Friday, September 25, 2015

Captain of Dragoons by Ronald Welch

Today, I'm thrilled to review Captain of Dragoons by Ronald Welch, a favourite from an obscure but remarkably good series of historical adventure stories for children.

The Carey Family Series

The Carey Family series of twelve historical novels were originally published between 1954 and 1976. Written by Ronald Welch, a history teacher and WWII Tank Corps officer, each of the books follows the adventures of one of the members of a (fictional) noble family, the Careys of Llanstephan, at a pivotal moment of English history. Meticulously researched, fast-paced, adventurous and manly, these books were devoured by self and siblings when we discovered three of them at a local library. Alas, the library soon took them out of circulation, and when we looked around for more, we found they were scarcer than hen's teeth.

For years, the Carey Family series has been out of print. I'm able to review this book today because of an email I got a few weeks back from Slightly Foxed, a publisher of luxurious limited editions of forgotten classics. Last week, a parcel arrived with this lovely, lovely book in it: Captain of Dragoons in a rather spiffing clothbound hardback edition. Since 2013, Slightly Foxed has been reprinting the Carey series in limited editions of 2,000; all are currently available, except for the final three which are due next year.

Captain of Dragoons

I'd already read this book a couple of times in my youth, so it was a real thrill to open the cover and plunge again into the midst of a cavalry skirmish in a European valley near Limburg during Marlborough's campaigns against the French in 1703. Our hero for this instalment of the series, Captain Charles Carey, nephew and heir of the Earl of Aubigny, leads his men through unexpected twists and turns to a hard-fought victory, then fights a duel for the honour of his troop, then stumbles across a rendezvous between French spies and an officer of his own regiment, all within the first four chapters. The plot thickens when Charles discovers that someone is trying to get rid of him. Soon Charles himself is recruited as a spy to travel into the heart of France itself, to the court of the Jacobites at Saint-Germain and the court of Louis XIV at Versailles. Will Charles survive this dangerous mission? Will his quick wits and fencing skill be enough to save him next time he runs across the legendary Jacobite spy Rupert Creighton? Will he find out which of the officers in his regiment is trying to kill him?

If you guessed from this precis that this book is a thrill a minute, you would not be mistaken. The writing style is taut, the girls are shunted firmly offstage (which is fine by me; a female character would unnecessarily complicate the fine tight plotting), the adventure never lags, and Welch draws on both military history and spy fiction to deliver a rather unabashedly manly boys' adventure story.

Some hiccups

I mean to spend most of this review saying how much I loved this book, but I should take a moment to mention a couple of things. First, this is not five-star prose. The well-trained eye will detect a few too many adverbs and a somewhat choppy rhythm. That said, it's not bad either, and Welch adopts a concise style similar to adult spy fiction of the same era.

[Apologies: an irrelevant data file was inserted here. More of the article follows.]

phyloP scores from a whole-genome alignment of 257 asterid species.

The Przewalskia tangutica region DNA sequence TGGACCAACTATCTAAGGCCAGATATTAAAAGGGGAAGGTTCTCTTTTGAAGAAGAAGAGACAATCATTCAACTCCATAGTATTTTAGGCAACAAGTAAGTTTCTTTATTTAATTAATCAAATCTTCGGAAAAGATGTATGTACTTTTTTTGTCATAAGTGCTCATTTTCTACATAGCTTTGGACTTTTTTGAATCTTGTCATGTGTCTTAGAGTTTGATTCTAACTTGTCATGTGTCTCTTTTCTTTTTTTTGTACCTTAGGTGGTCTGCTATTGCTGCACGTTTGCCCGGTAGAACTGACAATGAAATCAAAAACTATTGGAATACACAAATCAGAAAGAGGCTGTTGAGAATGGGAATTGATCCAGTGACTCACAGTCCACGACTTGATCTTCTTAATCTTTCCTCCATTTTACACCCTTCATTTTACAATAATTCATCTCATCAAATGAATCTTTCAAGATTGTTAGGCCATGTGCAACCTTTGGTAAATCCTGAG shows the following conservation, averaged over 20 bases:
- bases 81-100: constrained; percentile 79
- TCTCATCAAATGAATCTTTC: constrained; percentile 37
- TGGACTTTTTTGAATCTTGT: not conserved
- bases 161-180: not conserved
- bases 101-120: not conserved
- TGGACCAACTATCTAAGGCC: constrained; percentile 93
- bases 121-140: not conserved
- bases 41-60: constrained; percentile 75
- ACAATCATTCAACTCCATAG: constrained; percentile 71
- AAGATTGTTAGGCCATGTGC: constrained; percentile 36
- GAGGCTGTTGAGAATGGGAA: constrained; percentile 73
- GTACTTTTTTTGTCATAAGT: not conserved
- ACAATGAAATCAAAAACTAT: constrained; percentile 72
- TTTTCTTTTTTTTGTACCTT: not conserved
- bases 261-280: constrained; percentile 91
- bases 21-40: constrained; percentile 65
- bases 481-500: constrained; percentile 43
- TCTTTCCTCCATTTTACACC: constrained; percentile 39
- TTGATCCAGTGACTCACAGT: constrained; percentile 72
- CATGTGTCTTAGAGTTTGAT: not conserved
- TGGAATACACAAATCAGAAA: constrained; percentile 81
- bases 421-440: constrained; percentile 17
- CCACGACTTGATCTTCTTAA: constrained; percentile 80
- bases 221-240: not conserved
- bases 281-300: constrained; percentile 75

I was also faintly disappointed that a few deeper questions were left unexplored. Charles's spy handlers warn him a couple of times that the era of gentlemanly warfare is passing away and that the new day of spies require more ruthlessness than he's used to; but the issue doesn't seem to echo through the rest of the book. There are also some fascinating questions of authority, liberty, and loyalty teased, especially as Charles finds himself deceiving and working against the same Stuart kings his (*looks up family tree*) grandfather Neil Carey supported during the Civil war in For the King. This too wasn't explored deeply in the story.

What I liked

So, one of the things I've come to appreciate about Welch is his eye for less-favoured elements of history. Knight Crusader, with its focus on the Crusader kingdom of Jerusalem, was truly the very first book that brought the two-hundred-year history of Latin Outremer to my previously somewhat oblivious mind. While Welch also focuses on more well-known historical periods (the English Civil War in For the King, or the French Revolution in Escape from France), he isn't afraid to bypass, for example, the '45 Jacobite uprising for something a bit less obvious, like...the Duke of Marlborough's campaigns and the Battle of Blenheim.

Captain of Dragoons is still the only book I've ever read on this war. As a result, I'm not sure I can comment with much authority on Welch's historical accuracy. However, I was impressed by the sheer level of detail Welch included; as an author myself, I know it takes meticulous research to flesh out a historical setting so thoroughly. The Marlborough campaign, the opposing French and Allied tactics, the nitty-gritty of dragoon warfare, and the Battle of Blenheim itself were all explained clearly and concisely, as if through the eye of a serious military historian. The sword-fighting scenes--all the Careys are aces with the blade--are vivid, gripping, and beautifully fleshed out in what seemed to me pretty authentic detail. Meanwhile, this time around, I was fascinated by the prominence given in the plot to spying--so much so, in fact, that we see our hero doing precious little actual dragooning. I wouldn't be surprised to discover that this war really did see a lot of spy activity.